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Making of Destroyed Room in 3ds Max

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Date Added: 25th September 2017
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Giovanni Flauto takes us through the 3ds Max modeling, lighting and compositing for his "Destroyed Room" gallery entry, with post done in Photoshop...


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The "Destroyed Room" arises from the need to get out of shape. The habit of creating linear and clean interior images is replaced here by the "disorder" element.

Reference

The first step to building a good image is always to search for references that can be used as a starting point for our final result.

2416_tid_02_reference.jpg

Modeling

After giving a last look at the references you find, we begin by shaping our scene with the Poly Edit function within 3ds Max.

2416_tid_03_modeling_01.jpg
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I used the floorgenerator script to make the floor, and to give a realistic effect I modified the Tilt variable.

2416_tid_03_modeling_floor_01.jpg
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Framing

To find the right shot, I placed the VrayPhysicalCamera on the floor to look for the effect of a fallen camera and accentuate the success of the "Destroyed Room."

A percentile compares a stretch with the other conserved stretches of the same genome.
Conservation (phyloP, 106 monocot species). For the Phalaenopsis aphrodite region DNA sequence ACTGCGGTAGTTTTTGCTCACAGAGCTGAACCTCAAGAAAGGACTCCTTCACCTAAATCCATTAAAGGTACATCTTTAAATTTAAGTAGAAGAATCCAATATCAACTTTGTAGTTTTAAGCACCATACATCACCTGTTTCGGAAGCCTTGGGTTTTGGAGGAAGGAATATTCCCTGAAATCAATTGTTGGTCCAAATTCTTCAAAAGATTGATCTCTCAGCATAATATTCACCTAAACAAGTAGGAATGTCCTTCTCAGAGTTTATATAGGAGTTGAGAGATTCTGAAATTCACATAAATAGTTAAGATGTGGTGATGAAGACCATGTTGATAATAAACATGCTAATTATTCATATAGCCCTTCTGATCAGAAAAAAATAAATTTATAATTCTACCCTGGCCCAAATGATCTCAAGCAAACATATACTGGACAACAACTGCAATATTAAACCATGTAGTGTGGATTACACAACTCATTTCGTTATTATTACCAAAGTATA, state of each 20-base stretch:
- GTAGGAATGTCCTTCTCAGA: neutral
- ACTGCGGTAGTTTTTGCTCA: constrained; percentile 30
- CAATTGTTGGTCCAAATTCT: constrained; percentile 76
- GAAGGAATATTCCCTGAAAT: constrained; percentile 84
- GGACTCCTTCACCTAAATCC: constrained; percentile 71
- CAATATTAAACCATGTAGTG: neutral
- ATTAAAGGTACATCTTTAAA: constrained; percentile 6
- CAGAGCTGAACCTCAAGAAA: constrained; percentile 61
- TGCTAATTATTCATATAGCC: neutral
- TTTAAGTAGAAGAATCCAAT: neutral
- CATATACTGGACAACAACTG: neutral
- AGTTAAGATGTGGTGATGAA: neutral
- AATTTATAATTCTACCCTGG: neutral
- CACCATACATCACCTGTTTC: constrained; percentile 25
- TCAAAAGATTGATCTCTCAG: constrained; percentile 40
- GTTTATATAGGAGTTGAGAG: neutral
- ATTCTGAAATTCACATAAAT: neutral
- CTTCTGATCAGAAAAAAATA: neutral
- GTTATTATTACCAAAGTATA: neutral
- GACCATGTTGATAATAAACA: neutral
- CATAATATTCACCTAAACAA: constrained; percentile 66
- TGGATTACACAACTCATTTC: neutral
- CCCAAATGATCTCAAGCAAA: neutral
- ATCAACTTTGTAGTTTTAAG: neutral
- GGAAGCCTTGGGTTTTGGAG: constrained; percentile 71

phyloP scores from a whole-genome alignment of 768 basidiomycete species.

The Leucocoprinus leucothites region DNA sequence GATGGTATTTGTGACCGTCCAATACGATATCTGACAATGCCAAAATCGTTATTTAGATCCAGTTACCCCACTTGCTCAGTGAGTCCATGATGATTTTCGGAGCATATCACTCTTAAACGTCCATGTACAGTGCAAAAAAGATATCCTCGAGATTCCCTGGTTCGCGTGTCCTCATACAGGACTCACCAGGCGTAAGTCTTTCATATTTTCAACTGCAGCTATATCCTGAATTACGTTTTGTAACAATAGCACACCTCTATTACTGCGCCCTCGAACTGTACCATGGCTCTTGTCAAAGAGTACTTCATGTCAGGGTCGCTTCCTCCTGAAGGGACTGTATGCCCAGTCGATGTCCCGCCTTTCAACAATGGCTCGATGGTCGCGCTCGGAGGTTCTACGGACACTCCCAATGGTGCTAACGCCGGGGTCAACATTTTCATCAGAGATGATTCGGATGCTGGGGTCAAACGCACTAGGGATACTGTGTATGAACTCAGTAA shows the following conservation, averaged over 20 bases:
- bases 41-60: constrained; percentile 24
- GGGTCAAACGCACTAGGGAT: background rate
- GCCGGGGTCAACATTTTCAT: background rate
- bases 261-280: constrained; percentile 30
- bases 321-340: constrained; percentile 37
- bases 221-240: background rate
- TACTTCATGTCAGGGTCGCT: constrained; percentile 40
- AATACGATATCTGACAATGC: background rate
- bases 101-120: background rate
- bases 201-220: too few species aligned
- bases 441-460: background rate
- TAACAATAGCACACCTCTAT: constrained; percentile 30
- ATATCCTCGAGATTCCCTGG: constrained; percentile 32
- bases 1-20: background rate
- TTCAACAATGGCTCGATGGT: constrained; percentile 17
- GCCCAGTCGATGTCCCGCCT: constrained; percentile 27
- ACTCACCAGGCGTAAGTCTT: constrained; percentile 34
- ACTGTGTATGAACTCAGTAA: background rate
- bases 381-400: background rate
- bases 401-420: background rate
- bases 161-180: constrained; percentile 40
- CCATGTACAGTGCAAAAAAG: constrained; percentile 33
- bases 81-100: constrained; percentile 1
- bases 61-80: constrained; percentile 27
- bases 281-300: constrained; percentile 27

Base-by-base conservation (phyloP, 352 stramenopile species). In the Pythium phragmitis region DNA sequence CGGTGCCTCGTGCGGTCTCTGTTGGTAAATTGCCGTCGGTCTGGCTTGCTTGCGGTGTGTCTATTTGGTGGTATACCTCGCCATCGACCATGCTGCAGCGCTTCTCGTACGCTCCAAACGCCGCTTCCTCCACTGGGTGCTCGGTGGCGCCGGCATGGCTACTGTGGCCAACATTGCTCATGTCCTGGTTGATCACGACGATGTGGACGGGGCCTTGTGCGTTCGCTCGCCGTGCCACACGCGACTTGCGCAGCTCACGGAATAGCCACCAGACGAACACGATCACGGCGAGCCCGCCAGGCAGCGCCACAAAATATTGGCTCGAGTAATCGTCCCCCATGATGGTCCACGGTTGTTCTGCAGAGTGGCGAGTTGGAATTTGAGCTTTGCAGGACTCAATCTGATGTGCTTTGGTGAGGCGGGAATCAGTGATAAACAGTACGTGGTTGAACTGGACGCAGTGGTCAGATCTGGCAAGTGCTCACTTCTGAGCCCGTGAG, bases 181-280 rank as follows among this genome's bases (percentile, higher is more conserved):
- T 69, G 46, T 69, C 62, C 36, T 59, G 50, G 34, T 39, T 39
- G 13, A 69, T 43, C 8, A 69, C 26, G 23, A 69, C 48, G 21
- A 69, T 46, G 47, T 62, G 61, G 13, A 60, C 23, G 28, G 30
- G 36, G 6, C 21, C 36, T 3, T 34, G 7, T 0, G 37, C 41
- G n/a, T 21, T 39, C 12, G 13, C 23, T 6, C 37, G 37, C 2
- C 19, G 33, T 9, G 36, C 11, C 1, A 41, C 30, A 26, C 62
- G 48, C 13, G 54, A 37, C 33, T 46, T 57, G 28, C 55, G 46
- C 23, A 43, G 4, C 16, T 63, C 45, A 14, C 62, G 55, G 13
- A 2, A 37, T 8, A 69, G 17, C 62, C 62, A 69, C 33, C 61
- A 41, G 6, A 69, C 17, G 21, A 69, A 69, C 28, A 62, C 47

2416_tid_04_framing.jpg

Model Furniture

To give more quality and quantity of detail to the scene, I used the templates created by Evermotion for adding the furniture and assets to the scene.

2416_tid_05_model-furniture.jpg

Wind Effect

To complete the modeling phase, and to give an even more dynamic effect, I created curtains using a simple "plane," but added in a wind effect.

2416_tid_06_wind_effect.jpg

Light Balance

I started to "sculpt" the light looking for the right balance. After generating a generic material, I do some test renders, turning on one light at a time. I eventually found the right balance between sunlight, sky, and artificial lights, and then I balanced the chromatic contrast. This is a delicate and important element because if the image is well balanced, it will also be like this after the material settings.

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continued on next page >

 
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Readers Comments (Newest on Top)
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Daniel Gerber on Mon, 02 October 2017 10:40am
Awesome! Thanks for this great guide.
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